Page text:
Cyber Alert: DHS Issues Binding Operational Directive on Kaspersky Products

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October 30, 2017


Subject: Cyber Alert: DHS Issues Binding Operational Directive on Kaspersky Products

On Sept. 13, 2017, the U.S. Department of Homeland Security (DHS) released the Binding Operational Directive (BOD) 17-01 directing federal agencies to remove/discontinue use of products, solutions, and services provided by AO Kaspersky Lab or related entities.

The BOD mandates that federal agencies identify Kaspersky Lab products on federal information systems within the next 30 days, develop detailed plans to remove and discontinue use of the products within 60 days and implement those removal/discontinuation plans within 90 days of the date of the September 13th directive. This follows the July 11, 2017, General Services Administration (GSA) decision to remove Kaspersky Lab from its list of approved vendors due to alleged ties between the company and Russian intelligence services.

DHS assesses that Kaspersky products, solutions, and services, supplied directly or indirectly by Kaspersky Lab or related entities, provide broad access to files and elevated privileges. The risks cited by DHS is twofold: that DHS is concerned with ties between Kaspersky Lab officials and that of the Russian government and that Russian law could allow Russian intelligence or government agencies to request or compel assistance from Kaspersky Lab. These actions could result in the interception of U.S. communications transiting Russian networks and/or capitalizing on the access provided to U.S. federal government networks through Kaspersky products.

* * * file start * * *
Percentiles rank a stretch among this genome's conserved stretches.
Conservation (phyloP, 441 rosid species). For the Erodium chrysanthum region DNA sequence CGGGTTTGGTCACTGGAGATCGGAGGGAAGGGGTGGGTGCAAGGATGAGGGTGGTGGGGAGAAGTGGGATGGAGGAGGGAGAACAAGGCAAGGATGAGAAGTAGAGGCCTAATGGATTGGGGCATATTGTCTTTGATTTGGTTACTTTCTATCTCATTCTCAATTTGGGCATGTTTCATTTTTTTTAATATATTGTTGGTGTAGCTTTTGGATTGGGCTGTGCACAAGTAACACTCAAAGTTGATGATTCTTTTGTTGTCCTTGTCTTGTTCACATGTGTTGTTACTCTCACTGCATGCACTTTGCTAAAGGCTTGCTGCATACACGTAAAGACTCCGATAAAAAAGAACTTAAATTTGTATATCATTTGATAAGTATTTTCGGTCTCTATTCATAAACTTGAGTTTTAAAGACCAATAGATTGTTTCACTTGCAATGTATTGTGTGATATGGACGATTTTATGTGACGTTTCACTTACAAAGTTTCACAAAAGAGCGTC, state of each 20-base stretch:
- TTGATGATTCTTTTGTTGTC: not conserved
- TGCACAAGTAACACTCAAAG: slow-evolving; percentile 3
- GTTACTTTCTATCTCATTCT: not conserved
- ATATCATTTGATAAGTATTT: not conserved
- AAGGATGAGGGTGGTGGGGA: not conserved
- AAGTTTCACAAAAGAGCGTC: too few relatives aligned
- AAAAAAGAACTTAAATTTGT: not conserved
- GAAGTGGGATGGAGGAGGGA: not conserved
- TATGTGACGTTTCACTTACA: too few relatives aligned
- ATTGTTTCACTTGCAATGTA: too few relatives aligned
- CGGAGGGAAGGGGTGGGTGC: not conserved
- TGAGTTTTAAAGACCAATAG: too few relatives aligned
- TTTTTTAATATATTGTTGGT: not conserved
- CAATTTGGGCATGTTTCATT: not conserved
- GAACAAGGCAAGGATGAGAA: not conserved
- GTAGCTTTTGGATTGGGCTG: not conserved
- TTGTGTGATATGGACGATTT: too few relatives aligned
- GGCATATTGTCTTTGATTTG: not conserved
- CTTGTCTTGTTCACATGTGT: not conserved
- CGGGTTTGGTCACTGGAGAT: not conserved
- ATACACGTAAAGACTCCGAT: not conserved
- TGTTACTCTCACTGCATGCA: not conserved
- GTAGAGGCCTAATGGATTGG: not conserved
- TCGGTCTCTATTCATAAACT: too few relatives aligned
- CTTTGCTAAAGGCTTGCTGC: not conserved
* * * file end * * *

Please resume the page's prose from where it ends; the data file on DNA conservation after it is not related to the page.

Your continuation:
The Texas Department of Information Resources (DIR) followed the General Services Administration (GSA) decision and has removed Kaspersky from its cooperative contracts.


  • The Multi State-Information Sharing and Analysis Center (MS-ISAC) recommends members follow the guidance in the federal directive.
  • Considering the high volume of sensitive student information collected, the Texas Education Agency is recommending ESCs and LEAs follow the guidance in the federal directive. FERPA generally requires that student data be kept in a secure environment.  See 20 U.S.C. §1232(g) and 34 C.F.R. part 99.

Melody Parrish
Deputy Commissioner, Technology

Frosty Walker 
Chief Information Security Officer